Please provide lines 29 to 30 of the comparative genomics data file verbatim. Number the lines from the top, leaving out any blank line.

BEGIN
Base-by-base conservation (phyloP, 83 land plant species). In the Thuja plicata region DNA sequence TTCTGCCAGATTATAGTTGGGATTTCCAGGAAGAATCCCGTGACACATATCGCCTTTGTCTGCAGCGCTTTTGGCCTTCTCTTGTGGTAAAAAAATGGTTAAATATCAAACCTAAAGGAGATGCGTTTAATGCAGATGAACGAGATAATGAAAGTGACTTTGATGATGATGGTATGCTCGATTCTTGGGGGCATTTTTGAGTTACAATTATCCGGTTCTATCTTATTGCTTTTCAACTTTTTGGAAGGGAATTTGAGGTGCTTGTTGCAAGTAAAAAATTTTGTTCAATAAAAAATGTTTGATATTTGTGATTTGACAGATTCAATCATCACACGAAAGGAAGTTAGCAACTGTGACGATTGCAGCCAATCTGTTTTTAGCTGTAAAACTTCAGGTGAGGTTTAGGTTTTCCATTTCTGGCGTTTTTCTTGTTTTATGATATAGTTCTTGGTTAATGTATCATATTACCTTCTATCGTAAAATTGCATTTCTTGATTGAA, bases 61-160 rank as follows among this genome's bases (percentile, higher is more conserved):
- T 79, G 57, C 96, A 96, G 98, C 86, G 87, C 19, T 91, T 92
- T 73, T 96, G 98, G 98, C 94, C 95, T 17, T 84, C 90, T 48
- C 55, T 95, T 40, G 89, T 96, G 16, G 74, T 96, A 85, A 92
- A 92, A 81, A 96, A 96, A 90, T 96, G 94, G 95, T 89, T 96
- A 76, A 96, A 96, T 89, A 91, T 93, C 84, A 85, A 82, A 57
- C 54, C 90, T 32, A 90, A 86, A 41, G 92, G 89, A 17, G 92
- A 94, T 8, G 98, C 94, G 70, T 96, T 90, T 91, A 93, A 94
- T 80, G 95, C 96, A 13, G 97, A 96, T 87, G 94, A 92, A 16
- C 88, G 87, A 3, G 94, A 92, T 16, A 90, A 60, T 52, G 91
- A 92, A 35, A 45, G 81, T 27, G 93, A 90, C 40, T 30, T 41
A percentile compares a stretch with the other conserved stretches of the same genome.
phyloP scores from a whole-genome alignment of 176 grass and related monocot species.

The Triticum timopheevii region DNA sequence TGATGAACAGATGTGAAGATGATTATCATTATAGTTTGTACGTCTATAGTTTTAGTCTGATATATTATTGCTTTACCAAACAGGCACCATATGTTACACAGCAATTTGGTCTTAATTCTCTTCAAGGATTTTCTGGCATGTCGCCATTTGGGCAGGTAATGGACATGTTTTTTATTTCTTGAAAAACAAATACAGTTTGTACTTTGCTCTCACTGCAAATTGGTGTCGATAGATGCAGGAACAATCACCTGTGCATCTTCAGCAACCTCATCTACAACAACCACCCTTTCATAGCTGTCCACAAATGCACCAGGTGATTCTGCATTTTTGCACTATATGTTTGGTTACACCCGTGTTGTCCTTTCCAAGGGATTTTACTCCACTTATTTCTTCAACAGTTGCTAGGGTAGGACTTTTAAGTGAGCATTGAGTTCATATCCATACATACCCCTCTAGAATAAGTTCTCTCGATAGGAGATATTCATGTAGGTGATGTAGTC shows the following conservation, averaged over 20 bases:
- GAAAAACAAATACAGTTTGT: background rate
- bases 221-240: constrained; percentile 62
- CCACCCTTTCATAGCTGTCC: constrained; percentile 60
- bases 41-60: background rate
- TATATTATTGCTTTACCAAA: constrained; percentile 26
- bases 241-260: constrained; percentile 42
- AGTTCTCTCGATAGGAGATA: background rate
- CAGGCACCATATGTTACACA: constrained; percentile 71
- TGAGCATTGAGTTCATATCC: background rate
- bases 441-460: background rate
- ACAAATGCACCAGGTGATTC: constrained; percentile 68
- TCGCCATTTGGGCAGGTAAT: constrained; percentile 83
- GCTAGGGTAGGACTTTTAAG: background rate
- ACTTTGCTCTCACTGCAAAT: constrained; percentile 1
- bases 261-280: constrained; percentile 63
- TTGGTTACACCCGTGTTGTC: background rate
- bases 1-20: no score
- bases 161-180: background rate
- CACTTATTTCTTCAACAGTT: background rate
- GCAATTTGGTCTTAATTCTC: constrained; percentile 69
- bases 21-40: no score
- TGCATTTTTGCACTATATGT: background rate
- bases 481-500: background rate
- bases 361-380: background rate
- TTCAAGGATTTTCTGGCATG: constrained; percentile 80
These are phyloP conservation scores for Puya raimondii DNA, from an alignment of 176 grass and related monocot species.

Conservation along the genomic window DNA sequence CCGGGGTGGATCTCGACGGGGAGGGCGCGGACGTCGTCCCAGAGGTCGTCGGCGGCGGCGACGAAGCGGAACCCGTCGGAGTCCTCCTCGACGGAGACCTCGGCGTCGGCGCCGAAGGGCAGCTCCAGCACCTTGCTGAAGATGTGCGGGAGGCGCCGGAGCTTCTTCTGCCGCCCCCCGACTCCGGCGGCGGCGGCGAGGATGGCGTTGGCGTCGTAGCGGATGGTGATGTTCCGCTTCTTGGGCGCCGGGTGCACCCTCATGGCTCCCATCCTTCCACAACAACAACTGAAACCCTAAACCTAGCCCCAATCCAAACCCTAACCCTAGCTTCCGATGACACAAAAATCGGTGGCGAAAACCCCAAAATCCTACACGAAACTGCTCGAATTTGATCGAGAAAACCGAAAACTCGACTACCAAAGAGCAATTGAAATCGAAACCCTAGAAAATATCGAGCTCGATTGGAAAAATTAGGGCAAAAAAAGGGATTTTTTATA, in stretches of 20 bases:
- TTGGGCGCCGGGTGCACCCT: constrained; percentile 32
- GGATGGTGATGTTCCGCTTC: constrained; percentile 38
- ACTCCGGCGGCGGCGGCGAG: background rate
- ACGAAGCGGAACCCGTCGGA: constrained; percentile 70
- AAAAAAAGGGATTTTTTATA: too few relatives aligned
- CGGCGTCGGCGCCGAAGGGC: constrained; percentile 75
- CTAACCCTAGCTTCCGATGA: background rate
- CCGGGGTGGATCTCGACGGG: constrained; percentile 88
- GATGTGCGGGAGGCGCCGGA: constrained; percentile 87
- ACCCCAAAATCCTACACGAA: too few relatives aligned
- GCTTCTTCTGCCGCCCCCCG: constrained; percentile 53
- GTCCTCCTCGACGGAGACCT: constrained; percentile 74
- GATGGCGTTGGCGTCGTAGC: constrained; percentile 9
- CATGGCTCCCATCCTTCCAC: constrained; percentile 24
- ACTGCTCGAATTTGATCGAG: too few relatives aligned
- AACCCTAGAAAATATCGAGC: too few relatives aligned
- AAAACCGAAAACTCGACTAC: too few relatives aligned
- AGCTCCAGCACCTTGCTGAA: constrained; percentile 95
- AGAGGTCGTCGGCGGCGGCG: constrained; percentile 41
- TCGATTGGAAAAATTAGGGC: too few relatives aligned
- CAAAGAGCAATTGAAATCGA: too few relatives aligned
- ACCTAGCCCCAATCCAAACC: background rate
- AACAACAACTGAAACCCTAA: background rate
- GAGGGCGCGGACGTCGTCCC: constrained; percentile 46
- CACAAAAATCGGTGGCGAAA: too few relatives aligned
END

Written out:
- bases 261-280: constrained; percentile 63
- TTGGTTACACCCGTGTTGTC: background rate